The Garden Theater, Winter Garden FL

When you’re a kid, you sweat the kid’s stuff. You deal with pop quizzes in arithmetic, you try to be as cool as mom will let you be, and maybe, just maybe you might start noticing girls. Josh (Camden Robinett) just begins to feel the magnet of puberty, and when his mom (Intriago) takes Josh to a carnival, he and his buddy stand two inches too short to ride the rickety roller-coaster. What’s left to do with their last quarter? Maybe a session with Zoltar, the mechanical fortune teller. Zoltar asked what Josh wants, and next moringin, Josh is big. And he’s also played by a taller actor (Williams). Now he’s an 11 year old with body hair, a deep voice, and a lot of confusion about the Port Authority bus terminal. He knows nothing about getting a job, but he still lands one quick (thanks to the authors) and soon he’s dealing with professional woman like coworker Susan (Intragio). Josh met her when he lucks into an adult job as a toy designer. A hook up is a distinct possibility, except for Josh having zero idea of what’s going on, and that pesky Statutory Rape law.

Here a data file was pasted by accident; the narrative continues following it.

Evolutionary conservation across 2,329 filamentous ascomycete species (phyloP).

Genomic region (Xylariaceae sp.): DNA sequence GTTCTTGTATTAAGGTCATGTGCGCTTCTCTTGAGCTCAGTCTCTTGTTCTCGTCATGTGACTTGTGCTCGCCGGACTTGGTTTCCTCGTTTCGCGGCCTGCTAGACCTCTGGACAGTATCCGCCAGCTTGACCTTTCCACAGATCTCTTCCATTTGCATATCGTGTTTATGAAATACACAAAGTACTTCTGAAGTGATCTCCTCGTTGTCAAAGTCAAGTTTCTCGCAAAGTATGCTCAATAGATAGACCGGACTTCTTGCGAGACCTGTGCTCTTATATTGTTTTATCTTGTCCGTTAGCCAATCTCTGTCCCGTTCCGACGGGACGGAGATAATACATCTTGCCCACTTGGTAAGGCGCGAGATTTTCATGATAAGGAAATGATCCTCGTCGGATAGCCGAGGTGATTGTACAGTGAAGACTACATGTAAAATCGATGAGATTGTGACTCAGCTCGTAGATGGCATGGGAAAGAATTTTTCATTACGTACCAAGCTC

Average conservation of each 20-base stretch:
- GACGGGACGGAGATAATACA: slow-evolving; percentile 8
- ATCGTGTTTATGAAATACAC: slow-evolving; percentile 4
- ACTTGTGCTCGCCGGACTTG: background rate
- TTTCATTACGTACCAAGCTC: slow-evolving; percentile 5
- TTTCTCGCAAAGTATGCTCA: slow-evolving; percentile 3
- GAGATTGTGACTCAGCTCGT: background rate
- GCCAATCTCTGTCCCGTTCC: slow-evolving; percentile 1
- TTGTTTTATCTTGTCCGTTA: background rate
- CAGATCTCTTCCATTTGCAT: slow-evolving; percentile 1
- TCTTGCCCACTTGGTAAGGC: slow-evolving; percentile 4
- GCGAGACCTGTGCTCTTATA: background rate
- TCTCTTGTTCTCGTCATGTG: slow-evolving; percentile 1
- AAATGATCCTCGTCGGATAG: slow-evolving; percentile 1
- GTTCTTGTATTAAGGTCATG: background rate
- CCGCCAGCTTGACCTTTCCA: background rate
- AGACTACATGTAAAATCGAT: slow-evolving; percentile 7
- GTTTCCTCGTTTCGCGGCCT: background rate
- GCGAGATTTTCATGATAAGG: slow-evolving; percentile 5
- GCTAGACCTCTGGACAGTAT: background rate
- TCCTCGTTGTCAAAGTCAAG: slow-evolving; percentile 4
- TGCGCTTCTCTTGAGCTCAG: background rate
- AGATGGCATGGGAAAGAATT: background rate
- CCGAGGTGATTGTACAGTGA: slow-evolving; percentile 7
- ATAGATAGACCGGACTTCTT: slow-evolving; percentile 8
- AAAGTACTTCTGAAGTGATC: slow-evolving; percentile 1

Despite that little “ick” factor, the show is enormous fun. As a child, Josh has no filter, and that is a doubled edged sword in the corporate world. The Big Boss thinks Josh is brilliant, his older, more battles hardened are literally ready to bring out the long knives. Mr. Williamson bubbles with onstage energy, and I think he really did love this gig. Ms. Intriago oozes that “Woman in a business suit” sexy drag, and the boss man played by Mr. Morman felt like he had lost control of his own shop. The set had an early German Expressionist look with struts at odd angles and harsh lighting, emphasizing the disorientation that Josh felt. It’s a surreal set for a surreal story, and a cautionary tales of not letting your customer base drift out you field of view. It’s not just kid’s stuff, but it IS fun.

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